Cooper’s The Chainbearer presents an exciting narrative that interrogates issues of what it means to own land. The novel examines the claims of ownership of wilderness land among Native Americans, New England squatters, and the old New York families with legal deeds.
In 1845 and 1846, James Fenimore Cooper published The Littlepage Manuscripts, a trilogy reflecting on the anti-rent movement among small farmers leasing parcels in the Hudson Valley who had begun protesting against the land ownership of the old Dutch patroons. Tracing four generations of the landowners, the trilogy focused on fundamental issues of what land ownership meant under the US Constitution—which Cooper understood to guarantee absolute rights of property ownership—and also the legitimacy of such ownership of land taken from the Native Americans who did not hold such doctrines.
Cooper told his British publisher that the guiding theme of The Chainbearer (1845), the second novel in the series, was "Revolution," which he presented by beginning the novel with recounting the heroic participation of his hero, Mordaunt Littlepage, in the American Revolution. In 1784, to manage his family's holdings, Mordaunt ventures into the wilds of upper New York, where settlers, many from New England, hoped the Revolution had dissolved their "feudal" commitments to the legal owners. There he encounters one of Cooper's archetypal demagogues, Jason Newcome, who manipulates the settlers to his advantage, as well as an old family friend, Susquesus, the "upright Onondago," who challenges Mordaunt to justify what it means to claim private ownership of land his people held in common. The plot culminates with characteristic flee-and-capture excitement when a lawless squatter, Aaron "Thousandacres," imprisons the hero, who is ultimately freed through the agency of his faithful Dutch surveyor, Andries Coejemans, the "Chainbearer," and his beautiful niece Ursula, whom Mordant ultimately marries—despite her lower-class heritage.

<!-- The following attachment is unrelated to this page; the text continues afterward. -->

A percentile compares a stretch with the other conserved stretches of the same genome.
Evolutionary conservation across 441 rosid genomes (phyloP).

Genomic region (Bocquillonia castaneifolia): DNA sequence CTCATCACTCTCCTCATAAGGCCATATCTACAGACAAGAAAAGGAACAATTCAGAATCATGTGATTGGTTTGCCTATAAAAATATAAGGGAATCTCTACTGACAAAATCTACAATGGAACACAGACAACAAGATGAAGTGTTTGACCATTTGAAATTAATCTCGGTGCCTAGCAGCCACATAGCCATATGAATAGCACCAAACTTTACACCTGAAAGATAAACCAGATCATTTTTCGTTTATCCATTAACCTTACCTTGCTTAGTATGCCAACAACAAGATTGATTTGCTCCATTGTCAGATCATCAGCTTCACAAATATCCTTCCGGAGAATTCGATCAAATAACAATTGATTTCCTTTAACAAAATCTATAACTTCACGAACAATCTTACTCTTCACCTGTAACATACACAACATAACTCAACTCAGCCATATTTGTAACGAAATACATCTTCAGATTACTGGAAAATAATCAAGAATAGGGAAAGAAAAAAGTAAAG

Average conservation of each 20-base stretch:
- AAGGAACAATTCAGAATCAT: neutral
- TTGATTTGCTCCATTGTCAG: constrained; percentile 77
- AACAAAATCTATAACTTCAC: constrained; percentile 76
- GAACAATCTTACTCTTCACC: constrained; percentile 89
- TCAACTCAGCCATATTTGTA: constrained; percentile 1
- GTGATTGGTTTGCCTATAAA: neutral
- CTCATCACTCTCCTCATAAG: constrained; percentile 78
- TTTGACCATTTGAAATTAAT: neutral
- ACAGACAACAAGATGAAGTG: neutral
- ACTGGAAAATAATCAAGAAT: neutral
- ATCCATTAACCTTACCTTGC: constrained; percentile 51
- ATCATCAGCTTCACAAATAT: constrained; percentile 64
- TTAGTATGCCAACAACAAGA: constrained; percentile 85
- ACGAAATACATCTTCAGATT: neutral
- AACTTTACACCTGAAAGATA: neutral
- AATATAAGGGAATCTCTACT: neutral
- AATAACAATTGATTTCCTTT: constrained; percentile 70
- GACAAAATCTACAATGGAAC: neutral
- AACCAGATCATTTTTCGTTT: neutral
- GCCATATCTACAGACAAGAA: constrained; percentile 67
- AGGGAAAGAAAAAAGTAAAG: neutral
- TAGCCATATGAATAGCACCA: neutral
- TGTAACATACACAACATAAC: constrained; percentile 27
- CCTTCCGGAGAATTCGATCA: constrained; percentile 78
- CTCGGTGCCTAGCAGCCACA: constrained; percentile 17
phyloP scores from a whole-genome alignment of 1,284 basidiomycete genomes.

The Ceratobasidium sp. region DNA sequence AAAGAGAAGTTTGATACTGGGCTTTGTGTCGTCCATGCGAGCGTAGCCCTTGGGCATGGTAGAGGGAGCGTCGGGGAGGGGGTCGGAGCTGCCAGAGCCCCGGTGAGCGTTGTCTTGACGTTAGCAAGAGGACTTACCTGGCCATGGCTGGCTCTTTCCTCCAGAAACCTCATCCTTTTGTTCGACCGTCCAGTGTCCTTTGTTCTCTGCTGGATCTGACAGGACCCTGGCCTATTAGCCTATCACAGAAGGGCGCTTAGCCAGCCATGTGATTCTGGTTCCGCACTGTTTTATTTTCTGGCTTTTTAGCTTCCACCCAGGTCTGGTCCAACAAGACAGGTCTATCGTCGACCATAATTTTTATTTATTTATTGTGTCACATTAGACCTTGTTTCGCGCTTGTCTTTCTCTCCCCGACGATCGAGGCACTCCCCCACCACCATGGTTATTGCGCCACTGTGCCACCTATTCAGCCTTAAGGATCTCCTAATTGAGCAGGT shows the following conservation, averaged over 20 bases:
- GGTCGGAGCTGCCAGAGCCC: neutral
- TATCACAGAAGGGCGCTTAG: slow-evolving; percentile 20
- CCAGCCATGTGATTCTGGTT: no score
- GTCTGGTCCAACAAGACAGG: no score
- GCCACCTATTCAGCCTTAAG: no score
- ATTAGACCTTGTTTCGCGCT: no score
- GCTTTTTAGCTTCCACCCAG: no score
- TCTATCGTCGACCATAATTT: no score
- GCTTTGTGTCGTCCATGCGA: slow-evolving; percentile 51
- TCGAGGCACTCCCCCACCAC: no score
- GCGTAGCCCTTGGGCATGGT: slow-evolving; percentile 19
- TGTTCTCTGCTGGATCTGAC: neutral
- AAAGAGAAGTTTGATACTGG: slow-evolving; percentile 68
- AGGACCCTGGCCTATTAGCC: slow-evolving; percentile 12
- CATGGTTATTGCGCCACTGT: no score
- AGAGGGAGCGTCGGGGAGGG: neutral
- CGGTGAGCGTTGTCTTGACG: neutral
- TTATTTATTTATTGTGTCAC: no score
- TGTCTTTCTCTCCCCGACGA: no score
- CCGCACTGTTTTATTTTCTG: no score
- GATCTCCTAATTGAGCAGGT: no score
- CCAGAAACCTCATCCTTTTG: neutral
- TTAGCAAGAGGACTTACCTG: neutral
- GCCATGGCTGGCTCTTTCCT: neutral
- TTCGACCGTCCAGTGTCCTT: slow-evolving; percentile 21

The editors have prepared this scholarly edition from the extant manuscript at the American Antiquarian Society. They provide detailed accounts of the genesis of the novel and of their editorial procedures. This edition also contains explanatory notes for the historical references, as well as an essay on the history of the anti-rent movement by John P. McWilliams.
The Writings of James Fenimore Cooper
The distinguished Cooper scholar James Franklin Beard (1919–1989) began organizing the Writings of James Fenimore Cooper in the late 1960s, as his work on publishing the monumental Letters and Journals of James Fenimore Cooper came to fulfillment. Beard's intention was to provide readers with sound scholarly editions of Cooper's major works, based wherever possible on authorial manuscripts. To date, the Writings of James Fenimore Cooper has made available texts of many of Cooper's best-known novels, as well as some of his most important works of political and social commentary.
Lance Schachterle is Professor of English in the Department of Humanities and Arts at Worcester Polytechnic Institute. James P. Elliott is Professor of English at Clark University in Worcester, Massachusetts.
"In the present era of huge wealth disparity, this meticulously contextualized edition of the second volume of Cooper's Anti-Rent Movement trilogy (The Littlepage Manuscripts,1845–46) proves timely indeed … Highly recommended." — CHOICE